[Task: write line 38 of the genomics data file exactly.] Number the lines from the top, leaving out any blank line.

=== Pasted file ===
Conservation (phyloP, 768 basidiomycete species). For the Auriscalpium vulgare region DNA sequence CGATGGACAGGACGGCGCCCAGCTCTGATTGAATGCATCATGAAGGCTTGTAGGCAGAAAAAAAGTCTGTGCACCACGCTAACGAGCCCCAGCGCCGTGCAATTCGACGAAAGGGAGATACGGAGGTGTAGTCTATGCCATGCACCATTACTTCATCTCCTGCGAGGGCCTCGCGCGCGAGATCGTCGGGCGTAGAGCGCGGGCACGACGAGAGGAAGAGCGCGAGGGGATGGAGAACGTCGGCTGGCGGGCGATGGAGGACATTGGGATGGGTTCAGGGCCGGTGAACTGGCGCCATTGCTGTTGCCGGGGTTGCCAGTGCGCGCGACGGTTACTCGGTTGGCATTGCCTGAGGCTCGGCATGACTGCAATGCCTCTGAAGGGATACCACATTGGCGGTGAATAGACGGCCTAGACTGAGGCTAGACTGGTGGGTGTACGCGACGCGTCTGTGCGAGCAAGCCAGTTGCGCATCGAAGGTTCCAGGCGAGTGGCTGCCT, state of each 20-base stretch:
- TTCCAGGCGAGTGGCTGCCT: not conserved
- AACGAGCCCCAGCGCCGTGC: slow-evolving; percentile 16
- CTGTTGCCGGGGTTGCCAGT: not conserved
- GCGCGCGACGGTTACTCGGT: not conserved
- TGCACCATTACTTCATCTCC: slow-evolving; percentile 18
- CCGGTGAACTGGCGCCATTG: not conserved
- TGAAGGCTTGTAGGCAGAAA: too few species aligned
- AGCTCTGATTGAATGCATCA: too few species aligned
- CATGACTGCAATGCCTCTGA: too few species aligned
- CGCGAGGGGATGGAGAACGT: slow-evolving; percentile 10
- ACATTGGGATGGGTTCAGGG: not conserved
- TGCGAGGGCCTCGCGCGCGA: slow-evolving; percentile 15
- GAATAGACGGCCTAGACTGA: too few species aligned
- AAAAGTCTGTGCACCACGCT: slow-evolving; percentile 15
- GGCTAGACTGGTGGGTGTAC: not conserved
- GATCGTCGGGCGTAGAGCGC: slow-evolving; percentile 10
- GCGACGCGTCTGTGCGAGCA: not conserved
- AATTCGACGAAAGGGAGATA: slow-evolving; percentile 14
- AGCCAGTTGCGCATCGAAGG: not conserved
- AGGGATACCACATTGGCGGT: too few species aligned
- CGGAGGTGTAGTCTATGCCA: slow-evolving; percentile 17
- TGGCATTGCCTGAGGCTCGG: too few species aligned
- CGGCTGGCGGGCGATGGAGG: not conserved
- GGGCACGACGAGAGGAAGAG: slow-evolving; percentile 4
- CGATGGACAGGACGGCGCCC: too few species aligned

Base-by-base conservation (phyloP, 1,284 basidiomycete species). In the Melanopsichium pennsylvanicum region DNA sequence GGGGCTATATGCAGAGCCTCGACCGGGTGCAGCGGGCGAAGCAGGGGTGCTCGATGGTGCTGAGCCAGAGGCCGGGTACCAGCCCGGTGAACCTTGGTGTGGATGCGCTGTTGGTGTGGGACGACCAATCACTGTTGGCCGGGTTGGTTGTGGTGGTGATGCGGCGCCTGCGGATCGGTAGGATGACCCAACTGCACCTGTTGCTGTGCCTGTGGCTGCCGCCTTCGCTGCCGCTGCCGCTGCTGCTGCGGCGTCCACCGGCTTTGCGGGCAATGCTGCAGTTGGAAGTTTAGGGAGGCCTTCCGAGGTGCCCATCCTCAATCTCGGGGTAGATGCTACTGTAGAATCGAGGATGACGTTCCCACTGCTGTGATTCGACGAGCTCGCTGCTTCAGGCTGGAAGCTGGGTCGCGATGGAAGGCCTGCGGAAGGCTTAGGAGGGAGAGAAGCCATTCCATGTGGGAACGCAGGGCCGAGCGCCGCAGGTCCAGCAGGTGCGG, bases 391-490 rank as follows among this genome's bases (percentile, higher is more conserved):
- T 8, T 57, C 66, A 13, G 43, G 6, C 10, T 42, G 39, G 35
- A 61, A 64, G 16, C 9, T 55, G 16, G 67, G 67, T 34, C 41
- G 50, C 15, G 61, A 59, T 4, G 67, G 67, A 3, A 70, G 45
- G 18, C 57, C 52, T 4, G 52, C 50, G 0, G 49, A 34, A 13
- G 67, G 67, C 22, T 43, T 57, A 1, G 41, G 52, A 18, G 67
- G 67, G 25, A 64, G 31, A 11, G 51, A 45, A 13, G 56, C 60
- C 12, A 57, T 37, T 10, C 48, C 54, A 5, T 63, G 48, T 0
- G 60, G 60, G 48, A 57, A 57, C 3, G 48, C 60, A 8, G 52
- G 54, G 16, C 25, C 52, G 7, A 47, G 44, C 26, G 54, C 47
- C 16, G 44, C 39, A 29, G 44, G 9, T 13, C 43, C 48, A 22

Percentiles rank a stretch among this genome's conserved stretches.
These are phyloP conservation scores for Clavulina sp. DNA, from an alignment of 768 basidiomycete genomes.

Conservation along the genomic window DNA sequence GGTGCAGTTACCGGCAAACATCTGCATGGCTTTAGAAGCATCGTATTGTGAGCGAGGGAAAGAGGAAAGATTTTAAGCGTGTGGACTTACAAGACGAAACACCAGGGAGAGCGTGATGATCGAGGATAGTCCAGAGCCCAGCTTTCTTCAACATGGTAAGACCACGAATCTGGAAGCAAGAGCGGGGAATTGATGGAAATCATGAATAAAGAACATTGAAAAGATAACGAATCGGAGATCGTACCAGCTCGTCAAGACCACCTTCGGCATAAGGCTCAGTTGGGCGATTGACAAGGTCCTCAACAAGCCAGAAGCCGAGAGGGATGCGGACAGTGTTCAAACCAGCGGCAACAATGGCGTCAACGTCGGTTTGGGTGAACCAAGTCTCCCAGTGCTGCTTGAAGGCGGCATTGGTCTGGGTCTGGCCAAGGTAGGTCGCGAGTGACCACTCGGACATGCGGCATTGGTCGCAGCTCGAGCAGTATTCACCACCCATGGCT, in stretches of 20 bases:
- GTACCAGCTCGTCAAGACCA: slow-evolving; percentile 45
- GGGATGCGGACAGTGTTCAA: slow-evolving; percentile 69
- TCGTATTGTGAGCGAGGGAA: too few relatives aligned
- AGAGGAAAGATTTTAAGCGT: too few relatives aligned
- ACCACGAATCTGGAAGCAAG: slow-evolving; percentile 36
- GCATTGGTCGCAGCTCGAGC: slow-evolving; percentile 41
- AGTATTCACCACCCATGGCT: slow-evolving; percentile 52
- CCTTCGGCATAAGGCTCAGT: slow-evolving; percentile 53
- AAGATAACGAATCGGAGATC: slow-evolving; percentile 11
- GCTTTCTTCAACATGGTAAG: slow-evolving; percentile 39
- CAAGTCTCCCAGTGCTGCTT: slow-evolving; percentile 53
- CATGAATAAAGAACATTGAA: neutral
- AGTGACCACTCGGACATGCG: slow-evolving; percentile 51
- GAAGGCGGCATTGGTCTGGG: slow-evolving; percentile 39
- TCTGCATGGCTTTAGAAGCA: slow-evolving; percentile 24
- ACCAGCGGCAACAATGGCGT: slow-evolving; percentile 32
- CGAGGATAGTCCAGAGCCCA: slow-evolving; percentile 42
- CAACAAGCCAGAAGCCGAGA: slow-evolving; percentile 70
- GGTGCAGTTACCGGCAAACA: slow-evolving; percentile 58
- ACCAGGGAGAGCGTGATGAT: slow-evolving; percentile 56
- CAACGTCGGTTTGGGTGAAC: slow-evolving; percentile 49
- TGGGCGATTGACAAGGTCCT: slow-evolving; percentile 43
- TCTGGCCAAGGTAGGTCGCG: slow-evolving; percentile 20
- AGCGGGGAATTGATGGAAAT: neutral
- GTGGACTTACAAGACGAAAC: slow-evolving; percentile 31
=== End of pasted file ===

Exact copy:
Percentiles rank a stretch among this genome's conserved stretches.